Let’s look at some natural remedies, changes to your lifestyle, and medical treatments that can help you keep your eyes healthy during this time.
Natural Remedies and Lifestyle Changes
If your eyes are dry, making a few simple changes to your daily routine can help relieve the problem and improve your eyes’ health overall.
Here are some suggestions:
- Drink a lot of water throughout the day to keep yourself hydrated.
- Use a humidifier at home, especially in the winter when the air inside is usually dry.
- Don’t spend too much time in front of a screen, and take breaks from staring at digital devices to give your eyes a rest.
- Clean your eyelids and eyelashes gently with a warm, damp cloth or a mild cleanser that won’t irritate your eyes.
- If you put a warm, wet compress on your eyes, it can help make more tears and calm dry, irritated eyes. To do this, soak a washcloth in warm water and put it over the eyes for a few minutes.
- When you’re outside, wear sunglasses with UV protection to protect your eyes from the sun’s harmful rays and keep your tears from drying out.
- Fish, flaxseeds, and walnuts are all good sources of omega-3 fatty acids that can help keep your eyes healthy.
- Getting more vitamin D from supplements or foods like fatty fish, egg yolks, and dairy products that have been fortified can help improve overall eye health and lower the risk of dry eyes.
- Some herbal supplements, such as St. John’s Wort has been shown to have anti-inflammatory properties that may help relieve the symptoms of dry eyes.
- Some studies have shown that acupuncture can help treat dry eye symptoms by making the eyes make more tears and reducing inflammation.
Medical Treatments for Eye Dryness in Menopause
If your eye dryness is severe or doesn’t go away, your doctor may suggest medicine to help you deal with it.
Some options include:
- You can get artificial tears or lubricating eye drops over the counter and use them as needed to feel better.
- Prescription medicines, like anti-inflammatory eye drops or hormone replacement therapy, can help treat the underlying causes of dry eyes.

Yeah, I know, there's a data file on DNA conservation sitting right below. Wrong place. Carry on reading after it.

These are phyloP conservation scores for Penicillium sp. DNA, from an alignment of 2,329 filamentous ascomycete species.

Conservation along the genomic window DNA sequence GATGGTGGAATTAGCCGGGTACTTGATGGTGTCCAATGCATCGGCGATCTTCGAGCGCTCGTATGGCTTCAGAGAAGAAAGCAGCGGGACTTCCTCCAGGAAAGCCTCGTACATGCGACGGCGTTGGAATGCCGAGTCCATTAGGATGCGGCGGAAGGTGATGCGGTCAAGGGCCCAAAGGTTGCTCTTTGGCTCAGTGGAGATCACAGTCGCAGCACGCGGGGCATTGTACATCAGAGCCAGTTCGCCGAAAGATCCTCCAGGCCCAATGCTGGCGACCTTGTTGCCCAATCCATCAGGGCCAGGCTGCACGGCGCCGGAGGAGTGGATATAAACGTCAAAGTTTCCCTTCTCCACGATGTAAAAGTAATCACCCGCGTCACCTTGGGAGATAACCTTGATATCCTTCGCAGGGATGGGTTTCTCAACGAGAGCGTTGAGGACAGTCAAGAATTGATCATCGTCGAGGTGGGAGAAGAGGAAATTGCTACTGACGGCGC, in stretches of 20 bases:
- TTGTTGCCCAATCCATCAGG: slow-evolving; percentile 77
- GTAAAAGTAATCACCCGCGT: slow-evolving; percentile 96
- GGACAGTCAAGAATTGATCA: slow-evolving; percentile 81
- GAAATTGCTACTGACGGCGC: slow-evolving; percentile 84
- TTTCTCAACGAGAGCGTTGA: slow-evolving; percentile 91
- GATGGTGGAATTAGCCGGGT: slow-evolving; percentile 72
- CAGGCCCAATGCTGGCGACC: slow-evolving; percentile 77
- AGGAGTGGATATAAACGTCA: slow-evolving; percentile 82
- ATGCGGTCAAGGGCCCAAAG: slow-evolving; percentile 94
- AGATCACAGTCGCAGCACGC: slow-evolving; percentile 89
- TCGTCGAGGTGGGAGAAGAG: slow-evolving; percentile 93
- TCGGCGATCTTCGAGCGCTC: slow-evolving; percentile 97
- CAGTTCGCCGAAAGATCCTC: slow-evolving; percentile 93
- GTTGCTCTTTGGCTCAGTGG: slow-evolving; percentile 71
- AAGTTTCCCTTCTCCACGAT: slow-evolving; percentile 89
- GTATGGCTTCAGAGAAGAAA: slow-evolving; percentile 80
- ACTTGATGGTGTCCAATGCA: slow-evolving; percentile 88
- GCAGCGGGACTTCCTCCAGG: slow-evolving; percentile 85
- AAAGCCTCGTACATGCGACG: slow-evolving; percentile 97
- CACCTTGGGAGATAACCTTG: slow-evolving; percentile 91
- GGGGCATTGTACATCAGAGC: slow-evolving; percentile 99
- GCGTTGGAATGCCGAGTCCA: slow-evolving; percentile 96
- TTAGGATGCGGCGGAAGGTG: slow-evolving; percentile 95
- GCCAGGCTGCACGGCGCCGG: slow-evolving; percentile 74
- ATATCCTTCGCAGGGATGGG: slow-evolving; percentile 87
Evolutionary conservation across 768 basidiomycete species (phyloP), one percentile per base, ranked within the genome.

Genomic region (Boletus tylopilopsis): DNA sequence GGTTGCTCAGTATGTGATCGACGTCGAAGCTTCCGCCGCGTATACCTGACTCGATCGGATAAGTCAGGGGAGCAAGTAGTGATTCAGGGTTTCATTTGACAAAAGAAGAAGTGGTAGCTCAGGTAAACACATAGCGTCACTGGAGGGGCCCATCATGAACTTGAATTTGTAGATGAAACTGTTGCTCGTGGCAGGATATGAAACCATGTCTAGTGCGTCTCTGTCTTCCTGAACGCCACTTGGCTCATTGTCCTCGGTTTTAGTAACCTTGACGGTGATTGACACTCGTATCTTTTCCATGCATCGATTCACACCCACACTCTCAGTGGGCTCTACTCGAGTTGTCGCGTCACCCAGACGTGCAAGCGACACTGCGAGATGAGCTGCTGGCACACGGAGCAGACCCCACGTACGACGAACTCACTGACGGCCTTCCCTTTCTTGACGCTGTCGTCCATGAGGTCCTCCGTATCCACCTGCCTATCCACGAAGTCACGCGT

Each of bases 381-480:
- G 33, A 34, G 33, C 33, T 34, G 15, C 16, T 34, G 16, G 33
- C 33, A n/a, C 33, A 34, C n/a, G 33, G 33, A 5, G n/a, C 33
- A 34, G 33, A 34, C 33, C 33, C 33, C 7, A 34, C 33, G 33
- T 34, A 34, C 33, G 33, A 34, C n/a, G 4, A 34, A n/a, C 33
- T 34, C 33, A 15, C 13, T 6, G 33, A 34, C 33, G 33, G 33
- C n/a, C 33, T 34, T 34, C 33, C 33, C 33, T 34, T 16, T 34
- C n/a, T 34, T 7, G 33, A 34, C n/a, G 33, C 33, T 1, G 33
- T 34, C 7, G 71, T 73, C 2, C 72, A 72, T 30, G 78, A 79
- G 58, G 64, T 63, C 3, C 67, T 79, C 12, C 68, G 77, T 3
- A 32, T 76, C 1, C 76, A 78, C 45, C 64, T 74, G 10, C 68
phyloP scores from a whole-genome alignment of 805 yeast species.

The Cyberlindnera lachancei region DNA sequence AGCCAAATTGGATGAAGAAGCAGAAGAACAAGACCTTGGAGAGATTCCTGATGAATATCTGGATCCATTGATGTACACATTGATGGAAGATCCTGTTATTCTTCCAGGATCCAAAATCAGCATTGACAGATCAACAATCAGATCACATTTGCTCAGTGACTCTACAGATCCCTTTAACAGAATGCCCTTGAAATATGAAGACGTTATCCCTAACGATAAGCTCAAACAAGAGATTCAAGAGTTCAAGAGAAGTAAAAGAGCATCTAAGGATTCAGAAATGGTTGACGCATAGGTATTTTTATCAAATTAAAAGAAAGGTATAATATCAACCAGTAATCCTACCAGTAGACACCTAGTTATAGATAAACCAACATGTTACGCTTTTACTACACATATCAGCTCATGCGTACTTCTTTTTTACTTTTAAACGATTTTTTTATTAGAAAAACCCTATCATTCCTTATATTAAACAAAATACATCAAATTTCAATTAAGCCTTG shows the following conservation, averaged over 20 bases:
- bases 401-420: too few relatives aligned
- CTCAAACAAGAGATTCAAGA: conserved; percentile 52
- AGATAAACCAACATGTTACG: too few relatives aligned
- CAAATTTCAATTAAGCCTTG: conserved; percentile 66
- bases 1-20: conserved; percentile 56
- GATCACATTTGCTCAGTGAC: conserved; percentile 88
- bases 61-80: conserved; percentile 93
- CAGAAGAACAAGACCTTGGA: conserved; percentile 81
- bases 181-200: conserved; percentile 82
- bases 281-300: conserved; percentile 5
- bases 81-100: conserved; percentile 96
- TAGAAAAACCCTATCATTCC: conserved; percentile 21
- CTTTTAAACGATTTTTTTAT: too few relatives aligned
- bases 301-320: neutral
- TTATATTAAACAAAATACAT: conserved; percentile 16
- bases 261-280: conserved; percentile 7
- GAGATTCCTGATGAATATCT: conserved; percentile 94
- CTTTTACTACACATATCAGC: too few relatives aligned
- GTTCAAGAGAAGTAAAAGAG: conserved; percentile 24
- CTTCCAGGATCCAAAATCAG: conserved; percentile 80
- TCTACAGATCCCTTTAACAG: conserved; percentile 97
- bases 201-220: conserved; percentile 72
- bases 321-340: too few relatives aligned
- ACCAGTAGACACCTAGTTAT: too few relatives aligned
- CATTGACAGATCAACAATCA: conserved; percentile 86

- Punctal plugs are small devices that are put in your tear ducts to help your natural tears last longer and make your eyes less dry.
- IPL therapy is a non-invasive treatment that uses light energy to stimulate your meibomian glands to make more natural oils.
Why You Should Check Your Eyes Regularly
Keeping your eyes healthy during and after menopause means getting regular eye check-ups.
During these appointments, your eye doctor can check on your eye health, spot any potential problems early, and suggest the best treatments or other steps to take.
In general, women over 50 should get a full eye check-up at least once every two years. However, your doctor may recommend more frequent check-ups based on your personal risk factors and needs.
During menopause, a woman’s body goes through a lot of changes, so it’s important to put your overall health and well-being first.
If you understand the connection between menopause and dry eyes, take steps to treat your symptoms and see your eye doctor regularly. This will keep your eyes healthy and bright for years to come.
Always remember that prevention is better than cure. As you go through menopause, stay informed, listen to your body, and protect your eyes.
You can have clear, comfortable vision throughout this stage of life with a little effort and care.